Phase 5: Strategic Sustainability

According to Dunphy (2003), strategic sustainability provides the platform for the organisation to move across the sustainability scale by making the concept a valuable component of the business strategy. In this context, the organisation tends to perceive skills mix and diversity of the employees as integral and crucial in the utilisation or maximisation of the outputs of the business and corporate strategies (Benn & Dunphy, 2007). The firm also engages in institutionalisation of the programs and practices to facilitate recruitment of the best talent to the company reflecting high levels of competence among the individuals and relevant groups.

Phase 6: The Sustaining Corporation

According to Dunphy (2003), the final phase of the sustainability scale relates to the strong institutionalisation of the ideologies of a sustainable world. Evidently, the organisation acquire responsibility towards contributing to the process of renewing, as well as upgrading human knowledge and formation of skills within the community and society. Additionally, the organisation desires to exert enormous implication or influence on the major participants in the industry and society in pursuit of human welfare, equality, and just societal practices. Alternatively, the business entity or company focuses on the promotion of ecological sustainability values in the industry and society (Clifton, 2012). The company aims at assisting the community to work in sustainable ways through utilisation of the entire range of products and services.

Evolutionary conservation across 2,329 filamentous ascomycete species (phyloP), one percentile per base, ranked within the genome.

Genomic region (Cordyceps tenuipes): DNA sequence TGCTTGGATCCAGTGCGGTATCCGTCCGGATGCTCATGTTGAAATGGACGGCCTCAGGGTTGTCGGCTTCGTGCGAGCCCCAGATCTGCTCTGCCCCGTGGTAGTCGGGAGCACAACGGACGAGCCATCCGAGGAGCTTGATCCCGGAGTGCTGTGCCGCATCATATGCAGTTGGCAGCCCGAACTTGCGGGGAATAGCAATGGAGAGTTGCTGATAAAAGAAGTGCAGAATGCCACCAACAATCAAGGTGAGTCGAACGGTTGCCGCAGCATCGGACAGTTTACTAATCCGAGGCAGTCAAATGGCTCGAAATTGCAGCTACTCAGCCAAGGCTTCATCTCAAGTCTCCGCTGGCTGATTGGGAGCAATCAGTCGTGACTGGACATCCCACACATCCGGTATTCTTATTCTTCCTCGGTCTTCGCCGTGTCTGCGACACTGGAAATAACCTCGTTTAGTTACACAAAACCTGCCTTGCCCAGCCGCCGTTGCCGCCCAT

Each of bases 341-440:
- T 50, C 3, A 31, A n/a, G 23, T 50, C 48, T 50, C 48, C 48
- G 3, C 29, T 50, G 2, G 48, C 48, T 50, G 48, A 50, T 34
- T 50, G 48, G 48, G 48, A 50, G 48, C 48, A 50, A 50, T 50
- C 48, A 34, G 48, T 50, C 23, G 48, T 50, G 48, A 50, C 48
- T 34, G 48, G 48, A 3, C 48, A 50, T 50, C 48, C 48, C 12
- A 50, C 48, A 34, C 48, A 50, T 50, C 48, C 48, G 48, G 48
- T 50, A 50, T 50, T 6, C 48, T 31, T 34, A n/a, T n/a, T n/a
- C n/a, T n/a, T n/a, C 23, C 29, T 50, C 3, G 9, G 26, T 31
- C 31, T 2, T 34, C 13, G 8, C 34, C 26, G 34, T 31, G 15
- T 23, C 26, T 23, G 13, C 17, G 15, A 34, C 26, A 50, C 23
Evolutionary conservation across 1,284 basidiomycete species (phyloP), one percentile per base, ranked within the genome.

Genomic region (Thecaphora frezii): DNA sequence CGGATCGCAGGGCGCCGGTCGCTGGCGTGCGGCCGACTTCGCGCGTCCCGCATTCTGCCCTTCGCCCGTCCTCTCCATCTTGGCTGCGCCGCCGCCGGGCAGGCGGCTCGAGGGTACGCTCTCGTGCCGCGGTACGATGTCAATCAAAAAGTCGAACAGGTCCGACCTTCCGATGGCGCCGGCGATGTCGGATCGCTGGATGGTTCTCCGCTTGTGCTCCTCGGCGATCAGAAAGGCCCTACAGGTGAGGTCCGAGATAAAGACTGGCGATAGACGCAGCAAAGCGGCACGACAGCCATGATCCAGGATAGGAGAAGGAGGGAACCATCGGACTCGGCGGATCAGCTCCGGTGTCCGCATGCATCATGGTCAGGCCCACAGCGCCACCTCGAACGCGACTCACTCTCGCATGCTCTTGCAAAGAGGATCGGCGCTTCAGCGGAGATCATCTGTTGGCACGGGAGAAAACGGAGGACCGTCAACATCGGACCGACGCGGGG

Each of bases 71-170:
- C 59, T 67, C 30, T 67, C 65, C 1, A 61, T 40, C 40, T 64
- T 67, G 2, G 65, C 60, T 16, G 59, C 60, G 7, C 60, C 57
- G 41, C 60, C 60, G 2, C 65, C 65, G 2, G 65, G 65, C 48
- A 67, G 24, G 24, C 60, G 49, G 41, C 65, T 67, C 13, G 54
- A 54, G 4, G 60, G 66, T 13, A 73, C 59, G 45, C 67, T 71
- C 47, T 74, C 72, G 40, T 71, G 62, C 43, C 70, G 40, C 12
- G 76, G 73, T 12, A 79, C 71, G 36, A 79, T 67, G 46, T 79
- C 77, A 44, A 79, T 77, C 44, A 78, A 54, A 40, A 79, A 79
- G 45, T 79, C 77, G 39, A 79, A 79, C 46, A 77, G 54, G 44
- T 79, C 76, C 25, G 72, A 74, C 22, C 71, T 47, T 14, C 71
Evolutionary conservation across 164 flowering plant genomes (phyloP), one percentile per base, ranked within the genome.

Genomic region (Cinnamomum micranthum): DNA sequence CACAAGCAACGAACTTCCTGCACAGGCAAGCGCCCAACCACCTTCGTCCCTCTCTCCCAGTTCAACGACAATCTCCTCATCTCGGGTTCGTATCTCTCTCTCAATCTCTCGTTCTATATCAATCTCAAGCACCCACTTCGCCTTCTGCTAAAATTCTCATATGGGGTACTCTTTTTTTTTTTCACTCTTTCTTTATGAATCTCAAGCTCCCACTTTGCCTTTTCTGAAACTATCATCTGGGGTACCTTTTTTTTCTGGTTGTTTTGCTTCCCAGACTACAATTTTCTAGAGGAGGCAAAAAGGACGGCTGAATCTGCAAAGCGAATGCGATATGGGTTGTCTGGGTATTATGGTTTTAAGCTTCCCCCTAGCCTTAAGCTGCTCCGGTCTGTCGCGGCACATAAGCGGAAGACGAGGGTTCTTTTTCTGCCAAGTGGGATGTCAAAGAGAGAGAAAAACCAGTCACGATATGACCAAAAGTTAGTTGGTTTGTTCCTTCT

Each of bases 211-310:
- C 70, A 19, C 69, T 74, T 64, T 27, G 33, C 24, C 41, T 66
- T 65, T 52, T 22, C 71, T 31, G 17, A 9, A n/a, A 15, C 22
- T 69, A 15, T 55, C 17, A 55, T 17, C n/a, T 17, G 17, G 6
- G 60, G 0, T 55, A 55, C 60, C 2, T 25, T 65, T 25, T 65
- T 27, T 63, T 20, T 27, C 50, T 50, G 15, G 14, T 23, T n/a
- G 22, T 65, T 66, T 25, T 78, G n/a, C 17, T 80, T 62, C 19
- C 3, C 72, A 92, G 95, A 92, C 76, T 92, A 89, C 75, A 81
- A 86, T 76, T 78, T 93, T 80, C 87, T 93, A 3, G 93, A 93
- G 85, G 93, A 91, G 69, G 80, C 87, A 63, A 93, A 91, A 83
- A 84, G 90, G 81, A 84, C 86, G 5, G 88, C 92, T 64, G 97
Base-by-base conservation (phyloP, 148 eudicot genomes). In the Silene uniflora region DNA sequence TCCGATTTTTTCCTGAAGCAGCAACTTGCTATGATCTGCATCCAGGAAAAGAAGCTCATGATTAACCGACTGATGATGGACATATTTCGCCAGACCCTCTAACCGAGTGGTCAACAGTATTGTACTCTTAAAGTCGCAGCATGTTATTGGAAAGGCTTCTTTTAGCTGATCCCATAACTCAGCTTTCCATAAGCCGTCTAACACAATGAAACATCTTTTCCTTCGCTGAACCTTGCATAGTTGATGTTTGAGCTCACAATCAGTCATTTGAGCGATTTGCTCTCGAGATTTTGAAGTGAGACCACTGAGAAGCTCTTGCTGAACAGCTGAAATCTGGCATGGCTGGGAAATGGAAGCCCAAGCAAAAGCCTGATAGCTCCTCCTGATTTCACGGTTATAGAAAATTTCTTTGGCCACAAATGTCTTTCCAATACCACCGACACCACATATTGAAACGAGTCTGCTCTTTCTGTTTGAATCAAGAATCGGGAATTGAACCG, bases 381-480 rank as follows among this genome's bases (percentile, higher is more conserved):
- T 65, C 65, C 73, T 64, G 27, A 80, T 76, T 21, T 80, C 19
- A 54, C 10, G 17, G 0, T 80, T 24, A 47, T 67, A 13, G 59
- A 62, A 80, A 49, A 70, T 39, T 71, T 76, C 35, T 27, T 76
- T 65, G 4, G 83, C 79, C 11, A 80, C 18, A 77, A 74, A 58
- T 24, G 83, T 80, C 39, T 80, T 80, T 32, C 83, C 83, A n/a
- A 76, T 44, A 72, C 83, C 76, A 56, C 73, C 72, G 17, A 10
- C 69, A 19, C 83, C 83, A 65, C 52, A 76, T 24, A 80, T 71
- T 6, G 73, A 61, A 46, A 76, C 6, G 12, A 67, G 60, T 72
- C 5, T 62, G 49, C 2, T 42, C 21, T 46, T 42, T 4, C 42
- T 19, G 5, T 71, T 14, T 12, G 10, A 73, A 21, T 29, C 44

The Triple Bottom Line

Reflective Journal: Sustainable Business

In the mid-1990s, John Elkington sought to develop a framework to facilitate measurement of sustainability among the organizations in the context of the United States, thus, the platform for the development of the triple bottom line (TBL). The framework sought to incorporate profits, the planet, and people in the course of assessing performance to support and facilitate realization of the sustainability goals in such organizations (Hall, 2011). From this perspective, the TBL framework is one of the business and accounting frameworks integrating three elements of performance: economic/financial, ecology/environmental and social measures.

It is possible to refer to the model or framework as the three Ps, thus, the people, profits, and planet. From a definitional perspective, TBL is one of the business or accounting tool, which plays a critical role in the course of capturing sustainability through assessment of the implications of organizational activities on the world inclusive of the shareholder values and profitability levels (Hubbard, 2009). One of the beneficial implications of the model is to enable business entities and organizations to align their values to sustainability. Similarly, perceptive business practitioners or professionals have the ability to utilize the model or framework in the course of identifying risks and opportunities in pursuit of sustainability and competitive advantage. Evidently, the model or framework provides the opportunity for the organization to reduce costs, increase revenues, mitigate potential risks, and tap into diverse opportunities, thus, valuable influence of the TBL framework.


Benn, S., & Dunphy, D. C. (2007). Corporate governance and sustainability: Challenges for theory and practice. Routledge.

Benn, S., Dunphy, D., & Griffiths, A. (2006). Enabling change for corporate sustainability: An integrated perspective. Australasian Journal of Environmental Management, 13(3), 156-165.

Clifton, D. (2012). Sustainable Business: Are we heading in the right direction?. Sustainability, 4(4), 586-603.

Dunphy, D. (2003). Corporate sustainability: challenge to managerial orthodoxies. Journal of Management and Organization, 9(1), 2.

Ganescu, M. C. (2012). Corporate social responsibility, a strategy to create and consolidate sustainable businesses. Theoretical and Applied Economics, 11(11), 91.